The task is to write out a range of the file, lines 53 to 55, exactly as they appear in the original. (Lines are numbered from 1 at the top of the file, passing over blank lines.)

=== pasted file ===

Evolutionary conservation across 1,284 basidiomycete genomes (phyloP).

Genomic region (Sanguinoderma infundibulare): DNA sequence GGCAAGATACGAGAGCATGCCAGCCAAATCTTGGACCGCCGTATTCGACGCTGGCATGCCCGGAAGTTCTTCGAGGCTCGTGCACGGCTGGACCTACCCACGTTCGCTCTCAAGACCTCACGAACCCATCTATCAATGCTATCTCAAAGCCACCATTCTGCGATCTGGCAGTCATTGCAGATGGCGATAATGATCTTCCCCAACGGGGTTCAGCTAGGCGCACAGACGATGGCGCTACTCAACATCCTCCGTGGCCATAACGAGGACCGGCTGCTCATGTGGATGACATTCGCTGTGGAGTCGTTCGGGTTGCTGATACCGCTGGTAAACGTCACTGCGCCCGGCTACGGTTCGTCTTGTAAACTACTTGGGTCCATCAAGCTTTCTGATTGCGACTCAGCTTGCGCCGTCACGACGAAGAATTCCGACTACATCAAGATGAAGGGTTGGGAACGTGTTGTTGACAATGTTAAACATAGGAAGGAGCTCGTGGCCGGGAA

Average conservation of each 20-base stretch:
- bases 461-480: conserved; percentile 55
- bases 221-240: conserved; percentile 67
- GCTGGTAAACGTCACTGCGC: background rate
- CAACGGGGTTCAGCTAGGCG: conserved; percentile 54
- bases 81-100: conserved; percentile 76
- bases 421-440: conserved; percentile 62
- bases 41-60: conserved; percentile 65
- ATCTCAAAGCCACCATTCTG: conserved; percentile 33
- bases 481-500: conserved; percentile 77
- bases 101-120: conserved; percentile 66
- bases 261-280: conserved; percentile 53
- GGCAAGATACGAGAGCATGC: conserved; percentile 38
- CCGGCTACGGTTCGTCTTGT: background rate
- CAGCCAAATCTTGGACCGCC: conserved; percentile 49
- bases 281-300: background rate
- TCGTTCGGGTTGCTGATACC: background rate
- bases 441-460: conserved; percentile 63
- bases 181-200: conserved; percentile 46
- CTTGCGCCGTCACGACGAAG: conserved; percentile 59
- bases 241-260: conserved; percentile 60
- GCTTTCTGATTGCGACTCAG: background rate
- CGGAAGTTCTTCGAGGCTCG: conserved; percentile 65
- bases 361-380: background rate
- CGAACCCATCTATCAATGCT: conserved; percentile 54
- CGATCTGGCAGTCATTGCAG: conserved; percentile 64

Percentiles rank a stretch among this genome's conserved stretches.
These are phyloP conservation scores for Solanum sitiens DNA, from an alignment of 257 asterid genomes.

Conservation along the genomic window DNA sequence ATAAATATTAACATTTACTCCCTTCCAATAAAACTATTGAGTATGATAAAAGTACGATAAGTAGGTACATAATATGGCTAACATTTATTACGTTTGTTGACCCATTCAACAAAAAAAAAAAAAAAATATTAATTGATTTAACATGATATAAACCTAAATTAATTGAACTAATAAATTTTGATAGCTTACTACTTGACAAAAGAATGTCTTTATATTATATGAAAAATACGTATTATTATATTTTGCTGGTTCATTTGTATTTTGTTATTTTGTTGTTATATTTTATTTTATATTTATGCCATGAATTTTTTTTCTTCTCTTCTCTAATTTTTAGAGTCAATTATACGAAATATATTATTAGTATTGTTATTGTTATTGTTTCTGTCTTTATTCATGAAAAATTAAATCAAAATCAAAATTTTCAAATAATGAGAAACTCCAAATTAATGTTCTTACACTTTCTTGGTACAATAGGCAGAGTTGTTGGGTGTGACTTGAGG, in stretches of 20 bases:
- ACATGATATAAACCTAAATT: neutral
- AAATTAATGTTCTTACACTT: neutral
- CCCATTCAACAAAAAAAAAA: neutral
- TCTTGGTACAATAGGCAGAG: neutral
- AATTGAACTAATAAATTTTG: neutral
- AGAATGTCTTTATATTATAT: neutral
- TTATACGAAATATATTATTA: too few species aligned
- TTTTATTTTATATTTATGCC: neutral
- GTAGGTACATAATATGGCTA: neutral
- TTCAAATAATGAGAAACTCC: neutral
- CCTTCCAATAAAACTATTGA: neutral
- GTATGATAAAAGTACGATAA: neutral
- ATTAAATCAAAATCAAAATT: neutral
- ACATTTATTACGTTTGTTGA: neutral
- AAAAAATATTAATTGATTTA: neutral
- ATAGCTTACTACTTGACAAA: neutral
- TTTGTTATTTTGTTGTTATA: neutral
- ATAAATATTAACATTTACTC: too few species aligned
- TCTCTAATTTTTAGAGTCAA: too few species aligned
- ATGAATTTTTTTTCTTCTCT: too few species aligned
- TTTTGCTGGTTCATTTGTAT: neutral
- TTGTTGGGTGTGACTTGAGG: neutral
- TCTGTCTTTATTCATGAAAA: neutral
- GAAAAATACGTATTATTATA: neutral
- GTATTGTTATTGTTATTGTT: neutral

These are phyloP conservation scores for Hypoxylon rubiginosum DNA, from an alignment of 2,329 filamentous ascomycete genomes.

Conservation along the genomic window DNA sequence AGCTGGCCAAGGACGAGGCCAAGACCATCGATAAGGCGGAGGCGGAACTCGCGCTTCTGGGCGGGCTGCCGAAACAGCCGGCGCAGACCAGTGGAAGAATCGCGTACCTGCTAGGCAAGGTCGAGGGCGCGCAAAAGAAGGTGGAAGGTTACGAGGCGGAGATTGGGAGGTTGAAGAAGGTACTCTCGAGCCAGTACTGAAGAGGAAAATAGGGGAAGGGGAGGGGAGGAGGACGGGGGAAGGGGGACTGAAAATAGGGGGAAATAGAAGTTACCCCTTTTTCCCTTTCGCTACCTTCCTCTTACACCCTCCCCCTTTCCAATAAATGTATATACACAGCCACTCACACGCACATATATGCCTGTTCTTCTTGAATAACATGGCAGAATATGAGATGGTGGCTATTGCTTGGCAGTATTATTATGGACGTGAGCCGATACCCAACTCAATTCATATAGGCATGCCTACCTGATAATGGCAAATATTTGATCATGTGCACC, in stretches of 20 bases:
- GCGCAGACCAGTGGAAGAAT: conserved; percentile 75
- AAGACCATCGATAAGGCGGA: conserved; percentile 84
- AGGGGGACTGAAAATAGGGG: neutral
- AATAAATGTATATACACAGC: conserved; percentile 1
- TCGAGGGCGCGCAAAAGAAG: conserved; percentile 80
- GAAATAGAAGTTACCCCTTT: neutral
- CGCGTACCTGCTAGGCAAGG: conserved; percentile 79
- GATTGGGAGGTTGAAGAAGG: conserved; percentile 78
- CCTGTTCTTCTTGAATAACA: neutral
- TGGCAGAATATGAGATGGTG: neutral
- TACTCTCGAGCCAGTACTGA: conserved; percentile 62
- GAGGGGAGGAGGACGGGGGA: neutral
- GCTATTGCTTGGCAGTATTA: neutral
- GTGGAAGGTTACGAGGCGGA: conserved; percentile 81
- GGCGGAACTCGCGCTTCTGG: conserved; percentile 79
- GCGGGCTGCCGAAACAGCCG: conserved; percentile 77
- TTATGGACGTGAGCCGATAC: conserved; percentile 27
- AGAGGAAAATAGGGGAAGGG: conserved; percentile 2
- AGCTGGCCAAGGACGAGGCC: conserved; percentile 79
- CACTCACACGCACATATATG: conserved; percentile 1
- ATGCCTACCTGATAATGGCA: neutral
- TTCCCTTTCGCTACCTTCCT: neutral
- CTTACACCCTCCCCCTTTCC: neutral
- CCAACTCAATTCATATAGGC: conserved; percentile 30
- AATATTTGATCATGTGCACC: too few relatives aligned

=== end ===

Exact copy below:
- TTGTTGGGTGTGACTTGAGG: neutral
- TCTGTCTTTATTCATGAAAA: neutral
- GAAAAATACGTATTATTATA: neutral